ESRB rating: Mature
Release date: Available now
If imitation is the sincerest form of flattery, most game developers are falling down in love with each other. If a new title doesn’t build off the foundation erected by yesterday’s hits, then it usually aims to follow the same blueprint for success. A few years back, Techland scored a modest hit with their Call of Juarez title, which was notable for dressing the first person shooter in Western duds. That game was fairly formulaic yet novel for sending gamers down the dusty, scarcely traveled trails of the old West. The prequel, 2009’s Bound in Blood, made a greater impression by promoting the narrative and flashing back to tell a fairly engaging tale of two brothers bound and divided by lost gold. Since then, Rockstar has completely revolutionized the fledgling Western genre with the mammoth Red Dead Redemption which now saddles Techland’s latest release, Call of Juarez: The Cartel, with the daunting task of measuring up to that masterpiece.
Call of Juarez: The Cartel avoids comparison by completely jettisoning the Western framework that was the series’ calling card. Players are now dropped into the midst of a contemporary drug war erupting along the Mexican border and the titular city of Juarez. At the beginning, a special team of law enforcers are brought together to break this vicious Mexican drug cartel and players are able to select from one of three playable characters; one of which is the grizzled descendent of the series’ original protagonist. Each of these characters has their own subplot that is explored as the campaign unfolds.
The Cartel plays similarly to most modern shooters, with players dropped into a variety of scripted assault sequences. Early on, you’ll find yourself immersed in a freeway battle against a number of unknown assailants. From there, the story flashes back a bit, revealing the formation of this task force following a devastating bombing . The single player campaign then sends the team to a variety of locales through the Southwest to take down the Cartel and its minions. In addition to the 8-10 hour campaign, there is a multiplayer component which features the standard suite of modes, including deathmatch and objective based skirmishes. The campaign can also be played via co-op, with up to three people controlling one of the three protagonists. In an interesting wrinkle, each character has specific sub-objectives , which means that you’ll be on the hunt to find specific hidden items in each level while also working with your peers on the main task at hand.
The prior Call of Juarez titles were fairly generic shooters elevated by their Western trappings which in turn made the weaponry and gun fights feel new. By dropping that interesting storyline (aside from the narrative stretch of having one of these playable characters distantly related to the original gunslinger Roy McCall) and simply presenting a boiler-plate contemporary action shooter, this becomes a sequel in name only – and that’s a shame. I think Red Dead Redemption effectively killed any chance that this series would stay in the Old West. It’s just too hard to measure up to the world-building and compelling yarn that Rockstar spun.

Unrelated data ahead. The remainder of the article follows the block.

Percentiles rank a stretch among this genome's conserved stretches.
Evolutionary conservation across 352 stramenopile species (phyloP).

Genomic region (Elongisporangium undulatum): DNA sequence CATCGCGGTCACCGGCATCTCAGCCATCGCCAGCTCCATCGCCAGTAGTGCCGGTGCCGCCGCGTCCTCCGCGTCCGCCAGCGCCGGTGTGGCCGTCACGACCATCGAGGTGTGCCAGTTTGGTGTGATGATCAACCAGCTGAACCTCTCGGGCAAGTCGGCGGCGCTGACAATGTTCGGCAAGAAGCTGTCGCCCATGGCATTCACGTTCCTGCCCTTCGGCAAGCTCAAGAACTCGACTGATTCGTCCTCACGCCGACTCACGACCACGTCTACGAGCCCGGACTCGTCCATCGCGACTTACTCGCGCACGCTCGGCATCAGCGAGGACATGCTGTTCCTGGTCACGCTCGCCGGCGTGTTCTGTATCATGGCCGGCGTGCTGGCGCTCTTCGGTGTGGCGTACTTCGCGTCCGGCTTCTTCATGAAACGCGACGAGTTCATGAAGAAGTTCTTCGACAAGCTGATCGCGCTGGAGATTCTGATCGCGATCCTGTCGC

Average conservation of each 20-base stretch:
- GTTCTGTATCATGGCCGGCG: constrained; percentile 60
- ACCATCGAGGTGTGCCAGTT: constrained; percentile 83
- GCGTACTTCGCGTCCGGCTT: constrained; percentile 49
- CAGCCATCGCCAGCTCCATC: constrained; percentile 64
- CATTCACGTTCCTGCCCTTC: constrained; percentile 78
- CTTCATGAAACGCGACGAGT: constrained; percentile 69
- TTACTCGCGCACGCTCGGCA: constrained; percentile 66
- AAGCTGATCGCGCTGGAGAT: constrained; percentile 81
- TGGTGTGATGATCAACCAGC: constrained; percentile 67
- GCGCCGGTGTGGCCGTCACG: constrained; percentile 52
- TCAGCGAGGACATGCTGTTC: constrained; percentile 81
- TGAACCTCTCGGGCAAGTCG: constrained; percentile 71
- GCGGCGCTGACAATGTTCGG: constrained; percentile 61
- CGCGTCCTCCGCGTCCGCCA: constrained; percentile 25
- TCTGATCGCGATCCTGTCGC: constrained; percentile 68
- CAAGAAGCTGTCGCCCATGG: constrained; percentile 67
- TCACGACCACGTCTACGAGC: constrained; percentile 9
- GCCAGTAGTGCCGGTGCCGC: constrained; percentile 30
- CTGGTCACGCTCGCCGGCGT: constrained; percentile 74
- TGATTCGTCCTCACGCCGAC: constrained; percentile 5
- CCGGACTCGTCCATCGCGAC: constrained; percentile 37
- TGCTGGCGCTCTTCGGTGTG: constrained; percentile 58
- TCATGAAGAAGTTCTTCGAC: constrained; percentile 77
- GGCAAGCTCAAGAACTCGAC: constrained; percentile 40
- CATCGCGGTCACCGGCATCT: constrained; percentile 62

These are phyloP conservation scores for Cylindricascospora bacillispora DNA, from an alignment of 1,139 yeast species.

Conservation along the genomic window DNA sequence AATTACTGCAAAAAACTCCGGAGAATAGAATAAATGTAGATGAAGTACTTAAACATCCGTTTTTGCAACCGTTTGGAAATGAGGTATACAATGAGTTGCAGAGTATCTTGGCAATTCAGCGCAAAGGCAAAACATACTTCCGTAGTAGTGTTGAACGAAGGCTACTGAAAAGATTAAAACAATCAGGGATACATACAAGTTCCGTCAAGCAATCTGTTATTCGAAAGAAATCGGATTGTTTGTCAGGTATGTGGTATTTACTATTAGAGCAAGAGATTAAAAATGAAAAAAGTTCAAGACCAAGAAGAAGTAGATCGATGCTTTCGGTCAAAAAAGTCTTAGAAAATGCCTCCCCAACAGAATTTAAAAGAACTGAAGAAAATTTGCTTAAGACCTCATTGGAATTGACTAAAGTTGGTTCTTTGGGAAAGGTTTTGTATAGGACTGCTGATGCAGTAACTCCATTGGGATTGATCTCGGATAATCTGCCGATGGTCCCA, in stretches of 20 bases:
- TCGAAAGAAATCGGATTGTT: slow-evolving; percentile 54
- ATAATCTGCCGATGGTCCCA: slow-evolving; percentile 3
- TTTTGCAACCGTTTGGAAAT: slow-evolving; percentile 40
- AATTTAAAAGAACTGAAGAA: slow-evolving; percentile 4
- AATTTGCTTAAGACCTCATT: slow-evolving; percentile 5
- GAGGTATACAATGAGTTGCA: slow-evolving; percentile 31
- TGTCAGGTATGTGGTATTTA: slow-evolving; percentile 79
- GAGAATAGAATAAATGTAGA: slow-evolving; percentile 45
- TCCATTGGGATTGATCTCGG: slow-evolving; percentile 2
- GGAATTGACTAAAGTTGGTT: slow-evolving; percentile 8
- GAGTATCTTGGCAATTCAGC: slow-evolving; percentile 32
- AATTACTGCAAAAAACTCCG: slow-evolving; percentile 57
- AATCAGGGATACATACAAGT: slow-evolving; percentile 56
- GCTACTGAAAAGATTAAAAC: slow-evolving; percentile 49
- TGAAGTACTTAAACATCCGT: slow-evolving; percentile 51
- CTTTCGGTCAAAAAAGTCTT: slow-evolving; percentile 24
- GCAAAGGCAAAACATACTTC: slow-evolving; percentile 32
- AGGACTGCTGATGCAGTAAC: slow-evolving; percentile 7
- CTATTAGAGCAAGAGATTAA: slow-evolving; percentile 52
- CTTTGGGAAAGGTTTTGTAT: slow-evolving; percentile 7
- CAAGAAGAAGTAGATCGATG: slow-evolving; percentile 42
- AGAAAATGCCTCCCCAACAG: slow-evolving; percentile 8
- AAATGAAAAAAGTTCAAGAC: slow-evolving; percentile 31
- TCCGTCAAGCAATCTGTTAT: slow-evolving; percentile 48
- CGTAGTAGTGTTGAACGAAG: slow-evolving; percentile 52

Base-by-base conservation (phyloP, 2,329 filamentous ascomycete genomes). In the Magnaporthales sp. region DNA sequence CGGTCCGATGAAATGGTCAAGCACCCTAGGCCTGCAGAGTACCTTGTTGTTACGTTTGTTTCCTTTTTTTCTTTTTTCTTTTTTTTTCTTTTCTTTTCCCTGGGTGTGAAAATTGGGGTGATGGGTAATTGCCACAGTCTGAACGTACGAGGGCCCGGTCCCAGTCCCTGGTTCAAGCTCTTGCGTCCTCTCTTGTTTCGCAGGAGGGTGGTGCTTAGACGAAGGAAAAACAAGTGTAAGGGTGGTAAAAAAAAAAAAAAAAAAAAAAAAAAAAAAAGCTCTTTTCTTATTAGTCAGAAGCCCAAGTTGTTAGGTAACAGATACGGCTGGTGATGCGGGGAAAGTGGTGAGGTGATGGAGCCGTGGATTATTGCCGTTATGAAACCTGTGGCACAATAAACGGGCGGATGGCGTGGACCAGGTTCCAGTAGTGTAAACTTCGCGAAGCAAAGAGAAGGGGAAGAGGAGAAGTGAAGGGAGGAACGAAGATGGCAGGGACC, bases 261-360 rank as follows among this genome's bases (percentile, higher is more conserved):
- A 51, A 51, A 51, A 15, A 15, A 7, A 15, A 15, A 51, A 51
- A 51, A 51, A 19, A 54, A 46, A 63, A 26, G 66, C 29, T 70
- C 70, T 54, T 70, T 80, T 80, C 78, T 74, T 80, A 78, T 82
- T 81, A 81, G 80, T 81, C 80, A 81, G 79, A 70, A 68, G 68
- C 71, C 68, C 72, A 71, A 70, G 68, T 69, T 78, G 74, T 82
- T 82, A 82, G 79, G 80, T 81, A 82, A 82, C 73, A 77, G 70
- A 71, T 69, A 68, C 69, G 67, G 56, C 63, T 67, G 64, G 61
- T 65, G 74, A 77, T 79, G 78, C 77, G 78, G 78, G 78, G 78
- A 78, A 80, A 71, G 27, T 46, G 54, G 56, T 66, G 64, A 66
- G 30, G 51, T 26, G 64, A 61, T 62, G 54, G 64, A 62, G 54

The problem lies with the fact that the new story and setting are completely generic. This cops and cartel tale feels akin to those laughable Steven Siegal action flicks form the mid-80’s, with cardboard characters popping up as mere cannon fodder. The original Call of Juarez games may not have been classics of the form, but they did suck you into their primal tales of lost gold and feuding brothers. Techland’s proprietary engine had given us a stunning window into the Old West, and then Red Dead came along and opened the West as far as the eyes could see. By dropping the setting and placing the battle into familiar urban jungles and dusty shanty towns, this can’t help but feel like a bargain bin Call of Duty clone. And everything done well in Call of Duty is executed poorly here. The hit detection and aiming is slightly off. The textures pop in with frightening frequency. The frame rate is inconsistent (even effecting cinematic sequences that feature people simply sitting around talking). The entire game feels unpolished and unfinished.
It’s clear we have Red Dead Redemption to blame for this. In a duel, Call of Juarez just decided not to show up, thus avoiding any comparisons to that title which still looms large in players’ memories. It’s a shame, because while the gameplay of those prior titles was simply adequate, the story was one worth following. By dropping all of that in favor of this contemporary setting with laughable caricatures for protagonists, I find it hard to care for this endeavor at all. The new title adds an interesting wrinkle to co-op play by giving each player their own sub-objective, but in essence, you’re still just hunting your own particular flashing doo-dad, which wears thin quickly. Juarez fans…don’t heed this call. Sit back and remember a time when the West was fun.